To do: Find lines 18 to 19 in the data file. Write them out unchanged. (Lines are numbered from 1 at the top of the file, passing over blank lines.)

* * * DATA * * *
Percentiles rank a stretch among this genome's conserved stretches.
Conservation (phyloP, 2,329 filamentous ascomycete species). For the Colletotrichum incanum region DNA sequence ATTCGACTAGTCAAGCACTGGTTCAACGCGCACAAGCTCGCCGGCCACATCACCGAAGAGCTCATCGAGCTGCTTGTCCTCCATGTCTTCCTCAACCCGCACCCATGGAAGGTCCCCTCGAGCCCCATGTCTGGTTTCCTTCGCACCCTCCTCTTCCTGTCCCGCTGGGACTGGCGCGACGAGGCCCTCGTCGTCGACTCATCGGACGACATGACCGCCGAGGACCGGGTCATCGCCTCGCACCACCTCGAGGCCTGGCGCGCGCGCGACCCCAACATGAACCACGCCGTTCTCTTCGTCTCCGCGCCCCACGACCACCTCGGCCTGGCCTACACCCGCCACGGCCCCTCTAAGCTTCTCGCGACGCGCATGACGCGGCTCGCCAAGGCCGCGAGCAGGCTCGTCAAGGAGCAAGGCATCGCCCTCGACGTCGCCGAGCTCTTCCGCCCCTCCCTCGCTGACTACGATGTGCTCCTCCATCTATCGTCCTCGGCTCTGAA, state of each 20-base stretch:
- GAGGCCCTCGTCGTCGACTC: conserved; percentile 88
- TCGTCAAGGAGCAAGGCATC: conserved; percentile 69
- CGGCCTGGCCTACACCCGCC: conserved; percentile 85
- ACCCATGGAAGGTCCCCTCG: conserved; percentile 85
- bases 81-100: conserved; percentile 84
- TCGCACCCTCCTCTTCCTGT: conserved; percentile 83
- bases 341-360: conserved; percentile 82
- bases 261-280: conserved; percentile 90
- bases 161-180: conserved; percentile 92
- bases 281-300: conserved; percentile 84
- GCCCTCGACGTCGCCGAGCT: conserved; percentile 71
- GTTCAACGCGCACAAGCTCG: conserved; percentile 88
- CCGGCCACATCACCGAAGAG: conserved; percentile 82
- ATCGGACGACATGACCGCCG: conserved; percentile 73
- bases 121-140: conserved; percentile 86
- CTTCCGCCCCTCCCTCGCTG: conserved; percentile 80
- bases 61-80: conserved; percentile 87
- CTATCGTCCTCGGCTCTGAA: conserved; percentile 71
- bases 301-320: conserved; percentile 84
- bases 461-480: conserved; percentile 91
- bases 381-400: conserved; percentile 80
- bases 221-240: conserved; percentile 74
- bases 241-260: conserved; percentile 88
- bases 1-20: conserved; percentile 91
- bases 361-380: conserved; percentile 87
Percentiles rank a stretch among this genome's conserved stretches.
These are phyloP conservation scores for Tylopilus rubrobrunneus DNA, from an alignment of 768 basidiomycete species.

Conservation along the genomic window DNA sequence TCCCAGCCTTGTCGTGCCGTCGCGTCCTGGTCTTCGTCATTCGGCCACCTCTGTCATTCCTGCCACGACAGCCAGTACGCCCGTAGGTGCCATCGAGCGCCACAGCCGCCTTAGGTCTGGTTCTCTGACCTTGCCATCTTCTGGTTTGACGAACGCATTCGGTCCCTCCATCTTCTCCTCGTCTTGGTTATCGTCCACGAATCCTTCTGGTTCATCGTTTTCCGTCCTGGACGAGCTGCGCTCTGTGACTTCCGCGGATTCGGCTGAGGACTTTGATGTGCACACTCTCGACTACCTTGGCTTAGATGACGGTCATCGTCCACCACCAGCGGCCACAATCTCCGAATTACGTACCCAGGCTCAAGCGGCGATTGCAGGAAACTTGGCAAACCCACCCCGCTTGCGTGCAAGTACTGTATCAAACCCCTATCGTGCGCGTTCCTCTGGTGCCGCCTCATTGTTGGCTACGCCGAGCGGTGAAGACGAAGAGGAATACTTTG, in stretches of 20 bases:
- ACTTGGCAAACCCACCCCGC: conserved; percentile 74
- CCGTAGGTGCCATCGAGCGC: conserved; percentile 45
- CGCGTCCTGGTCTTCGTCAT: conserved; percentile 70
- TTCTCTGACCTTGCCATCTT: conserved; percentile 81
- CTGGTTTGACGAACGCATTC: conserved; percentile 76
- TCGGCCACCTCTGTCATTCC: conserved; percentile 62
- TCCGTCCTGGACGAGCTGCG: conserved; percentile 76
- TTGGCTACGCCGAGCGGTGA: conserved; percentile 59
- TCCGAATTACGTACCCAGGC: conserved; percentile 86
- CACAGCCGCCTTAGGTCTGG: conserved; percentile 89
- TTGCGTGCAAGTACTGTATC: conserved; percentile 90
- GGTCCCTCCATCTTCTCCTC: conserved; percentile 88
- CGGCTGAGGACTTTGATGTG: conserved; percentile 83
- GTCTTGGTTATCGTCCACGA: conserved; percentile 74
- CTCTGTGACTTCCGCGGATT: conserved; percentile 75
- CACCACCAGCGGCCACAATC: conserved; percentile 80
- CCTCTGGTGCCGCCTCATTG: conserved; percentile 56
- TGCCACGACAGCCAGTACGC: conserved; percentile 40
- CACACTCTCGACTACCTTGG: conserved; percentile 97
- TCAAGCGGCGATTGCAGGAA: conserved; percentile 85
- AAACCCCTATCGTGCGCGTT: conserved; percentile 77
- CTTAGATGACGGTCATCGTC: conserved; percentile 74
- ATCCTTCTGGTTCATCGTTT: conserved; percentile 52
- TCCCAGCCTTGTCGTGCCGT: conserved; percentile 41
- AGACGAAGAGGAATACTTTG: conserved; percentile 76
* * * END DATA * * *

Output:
- CTTCCGCCCCTCCCTCGCTG: conserved; percentile 80
- bases 61-80: conserved; percentile 87